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Farm lessons from China and Israel

If I say that Indian agriculture has the potential to double or even triple its output say in the next 15-20 years, many people will laugh it away. But the reality is that many countries have done it, and we can do it too, provided our agri-food policy framework takes a dramatic turn, from being subsidy-led to investment-driven, from being consumer-oriented to producer-oriented, and being supply-oriented to demand-driven by linking farms with factories and foreign markets, and finally, from being a business-as-usual to an innovations-centred system. At least, this is what we can learn from a comparative study of Indian, Chinese and Israeli agriculture in a just-released book ‘From Food Scarcity to Surplus- Innovations in Indian, Chinese, and Israeli Agriculture’ by Ashok Gulati, Yuan Zhou, Jikun Huang, Alon Tal, and Ritika Juneja (Springer Nature, 2021).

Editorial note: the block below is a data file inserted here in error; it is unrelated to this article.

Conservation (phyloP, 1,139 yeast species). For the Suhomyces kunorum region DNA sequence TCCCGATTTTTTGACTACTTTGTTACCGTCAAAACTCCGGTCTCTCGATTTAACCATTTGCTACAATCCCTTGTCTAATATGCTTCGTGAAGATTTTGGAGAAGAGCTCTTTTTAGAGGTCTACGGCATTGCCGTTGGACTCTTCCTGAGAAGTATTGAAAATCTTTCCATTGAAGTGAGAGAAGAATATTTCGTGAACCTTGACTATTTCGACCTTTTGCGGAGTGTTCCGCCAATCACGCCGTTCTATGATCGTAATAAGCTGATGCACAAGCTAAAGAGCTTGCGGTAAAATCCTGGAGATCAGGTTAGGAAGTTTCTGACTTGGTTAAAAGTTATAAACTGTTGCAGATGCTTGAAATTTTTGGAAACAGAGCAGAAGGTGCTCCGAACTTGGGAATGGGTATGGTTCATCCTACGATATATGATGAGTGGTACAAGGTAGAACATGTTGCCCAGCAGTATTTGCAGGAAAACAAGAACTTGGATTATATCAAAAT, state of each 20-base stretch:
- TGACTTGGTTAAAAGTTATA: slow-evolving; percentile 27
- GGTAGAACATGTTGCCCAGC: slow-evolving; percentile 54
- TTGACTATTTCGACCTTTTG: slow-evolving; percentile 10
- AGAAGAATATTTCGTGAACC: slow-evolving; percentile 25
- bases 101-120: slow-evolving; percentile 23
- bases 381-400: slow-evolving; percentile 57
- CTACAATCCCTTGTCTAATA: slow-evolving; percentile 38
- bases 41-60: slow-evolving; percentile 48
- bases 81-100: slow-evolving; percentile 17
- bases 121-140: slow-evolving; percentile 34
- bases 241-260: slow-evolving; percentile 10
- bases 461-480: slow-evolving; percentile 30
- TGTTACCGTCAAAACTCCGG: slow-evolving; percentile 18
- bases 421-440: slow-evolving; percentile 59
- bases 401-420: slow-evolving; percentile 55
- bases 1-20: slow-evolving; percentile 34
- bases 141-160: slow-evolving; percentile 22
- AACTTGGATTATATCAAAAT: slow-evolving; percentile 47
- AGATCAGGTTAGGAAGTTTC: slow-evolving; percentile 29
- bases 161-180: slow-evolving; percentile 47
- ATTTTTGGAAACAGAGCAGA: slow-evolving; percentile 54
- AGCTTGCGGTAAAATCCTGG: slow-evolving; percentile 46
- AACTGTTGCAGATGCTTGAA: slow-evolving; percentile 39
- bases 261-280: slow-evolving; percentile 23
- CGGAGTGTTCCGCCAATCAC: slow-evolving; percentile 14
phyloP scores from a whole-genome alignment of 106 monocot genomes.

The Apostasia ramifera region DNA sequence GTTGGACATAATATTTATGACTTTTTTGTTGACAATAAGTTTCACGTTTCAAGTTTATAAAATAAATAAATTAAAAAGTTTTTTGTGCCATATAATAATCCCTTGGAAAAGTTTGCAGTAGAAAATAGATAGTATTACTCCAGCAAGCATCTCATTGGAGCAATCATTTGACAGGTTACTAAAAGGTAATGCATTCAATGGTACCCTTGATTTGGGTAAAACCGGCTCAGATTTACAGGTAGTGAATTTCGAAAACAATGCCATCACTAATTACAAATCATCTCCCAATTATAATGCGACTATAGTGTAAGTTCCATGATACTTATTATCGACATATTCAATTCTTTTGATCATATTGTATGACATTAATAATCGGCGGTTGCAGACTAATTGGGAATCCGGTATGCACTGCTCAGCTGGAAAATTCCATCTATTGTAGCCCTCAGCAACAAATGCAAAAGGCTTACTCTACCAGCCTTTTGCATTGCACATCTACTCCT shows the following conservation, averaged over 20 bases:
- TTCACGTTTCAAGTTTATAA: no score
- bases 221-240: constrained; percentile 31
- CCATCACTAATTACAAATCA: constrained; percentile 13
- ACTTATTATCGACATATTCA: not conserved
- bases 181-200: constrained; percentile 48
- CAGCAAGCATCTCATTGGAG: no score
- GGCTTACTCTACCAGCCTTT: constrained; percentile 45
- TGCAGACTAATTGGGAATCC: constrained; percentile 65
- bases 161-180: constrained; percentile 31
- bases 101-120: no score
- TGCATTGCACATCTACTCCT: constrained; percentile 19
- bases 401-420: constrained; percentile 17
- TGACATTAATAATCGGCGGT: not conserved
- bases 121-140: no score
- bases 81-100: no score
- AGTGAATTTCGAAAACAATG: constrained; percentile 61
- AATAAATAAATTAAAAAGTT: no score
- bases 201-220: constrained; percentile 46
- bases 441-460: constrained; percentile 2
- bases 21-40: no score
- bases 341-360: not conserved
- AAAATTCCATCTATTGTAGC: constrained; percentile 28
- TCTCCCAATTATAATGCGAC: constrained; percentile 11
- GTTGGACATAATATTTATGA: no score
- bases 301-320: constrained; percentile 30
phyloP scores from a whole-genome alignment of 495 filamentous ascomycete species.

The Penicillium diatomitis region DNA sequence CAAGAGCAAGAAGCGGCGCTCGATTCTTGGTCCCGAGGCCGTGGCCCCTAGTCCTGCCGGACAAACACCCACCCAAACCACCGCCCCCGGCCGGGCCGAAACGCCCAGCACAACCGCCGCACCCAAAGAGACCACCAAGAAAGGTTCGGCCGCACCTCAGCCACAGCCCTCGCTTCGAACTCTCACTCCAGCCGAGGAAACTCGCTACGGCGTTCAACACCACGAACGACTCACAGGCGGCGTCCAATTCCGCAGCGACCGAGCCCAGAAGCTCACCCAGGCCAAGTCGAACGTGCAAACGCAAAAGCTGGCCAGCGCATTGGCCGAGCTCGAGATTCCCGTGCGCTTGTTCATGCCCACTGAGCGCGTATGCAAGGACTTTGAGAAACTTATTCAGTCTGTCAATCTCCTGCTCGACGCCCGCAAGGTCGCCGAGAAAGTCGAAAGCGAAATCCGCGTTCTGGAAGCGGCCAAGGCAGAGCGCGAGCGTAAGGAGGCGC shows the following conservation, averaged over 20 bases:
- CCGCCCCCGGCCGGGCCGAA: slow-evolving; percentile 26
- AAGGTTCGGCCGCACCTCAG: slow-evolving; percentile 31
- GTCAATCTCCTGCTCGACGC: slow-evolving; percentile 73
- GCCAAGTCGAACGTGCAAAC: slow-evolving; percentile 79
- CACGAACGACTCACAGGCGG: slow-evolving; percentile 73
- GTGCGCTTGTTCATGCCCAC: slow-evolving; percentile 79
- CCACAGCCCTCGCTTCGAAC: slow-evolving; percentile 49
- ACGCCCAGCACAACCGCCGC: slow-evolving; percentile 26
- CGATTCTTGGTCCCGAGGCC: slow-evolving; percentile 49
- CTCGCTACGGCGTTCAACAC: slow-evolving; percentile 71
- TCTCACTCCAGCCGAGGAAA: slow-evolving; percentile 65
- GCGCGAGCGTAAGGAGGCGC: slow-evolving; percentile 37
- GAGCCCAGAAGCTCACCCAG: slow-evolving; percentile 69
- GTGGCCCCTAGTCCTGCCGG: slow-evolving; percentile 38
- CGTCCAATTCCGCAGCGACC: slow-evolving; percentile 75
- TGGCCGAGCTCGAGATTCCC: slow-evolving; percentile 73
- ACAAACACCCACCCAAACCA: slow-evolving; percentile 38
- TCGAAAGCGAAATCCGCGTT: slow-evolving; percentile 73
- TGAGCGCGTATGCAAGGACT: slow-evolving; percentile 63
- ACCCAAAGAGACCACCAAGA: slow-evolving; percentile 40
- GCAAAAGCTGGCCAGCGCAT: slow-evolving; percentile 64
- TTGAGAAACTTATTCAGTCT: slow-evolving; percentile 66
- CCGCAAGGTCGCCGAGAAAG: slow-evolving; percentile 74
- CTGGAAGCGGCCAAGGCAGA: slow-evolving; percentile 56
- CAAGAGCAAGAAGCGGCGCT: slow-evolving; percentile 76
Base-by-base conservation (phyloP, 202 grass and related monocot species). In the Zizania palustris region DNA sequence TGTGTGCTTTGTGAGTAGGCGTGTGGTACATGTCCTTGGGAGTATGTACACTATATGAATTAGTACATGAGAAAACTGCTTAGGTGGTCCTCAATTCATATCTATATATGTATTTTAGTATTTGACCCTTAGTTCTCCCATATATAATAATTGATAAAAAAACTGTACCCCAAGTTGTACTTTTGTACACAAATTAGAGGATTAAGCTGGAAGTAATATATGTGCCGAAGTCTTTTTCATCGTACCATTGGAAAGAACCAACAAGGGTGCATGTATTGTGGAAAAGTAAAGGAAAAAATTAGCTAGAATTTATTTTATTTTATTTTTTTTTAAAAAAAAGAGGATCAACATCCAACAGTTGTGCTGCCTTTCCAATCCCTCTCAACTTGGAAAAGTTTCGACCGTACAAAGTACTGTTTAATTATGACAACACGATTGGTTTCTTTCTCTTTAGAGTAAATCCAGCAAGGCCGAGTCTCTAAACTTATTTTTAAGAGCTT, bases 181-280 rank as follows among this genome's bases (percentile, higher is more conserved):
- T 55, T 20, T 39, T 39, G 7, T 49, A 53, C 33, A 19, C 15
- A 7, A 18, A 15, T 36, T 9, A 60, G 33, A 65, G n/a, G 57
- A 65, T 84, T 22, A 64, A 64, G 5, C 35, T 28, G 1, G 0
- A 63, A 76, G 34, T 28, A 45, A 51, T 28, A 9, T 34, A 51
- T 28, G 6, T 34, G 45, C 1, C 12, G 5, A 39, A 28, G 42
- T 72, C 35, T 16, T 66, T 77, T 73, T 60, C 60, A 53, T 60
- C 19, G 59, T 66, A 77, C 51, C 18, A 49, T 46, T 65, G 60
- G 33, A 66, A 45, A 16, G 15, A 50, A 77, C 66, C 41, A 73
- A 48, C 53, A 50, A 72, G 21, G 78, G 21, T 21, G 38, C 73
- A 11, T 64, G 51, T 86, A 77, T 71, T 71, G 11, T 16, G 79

China, for instance, produces three times more agri-output than India from a smaller arable area (119 million ha vs India’s 156 million ha). The average holding size in China was just 0.9 ha in 2016-18, which is even smaller than India’s 1.08 ha in 2015-16. So, there is no doubt that smallholders can do wonders if they are given the right incentives, good infrastructure and research support, and right institutional framework to operate. As a result of all this, the absolute poverty headcount ratio of $1.9/day at 2011 purchasing power parity (PPP) definition was only 0.7% in China against 13.4% in India in 2015, as per World Development Indicators.


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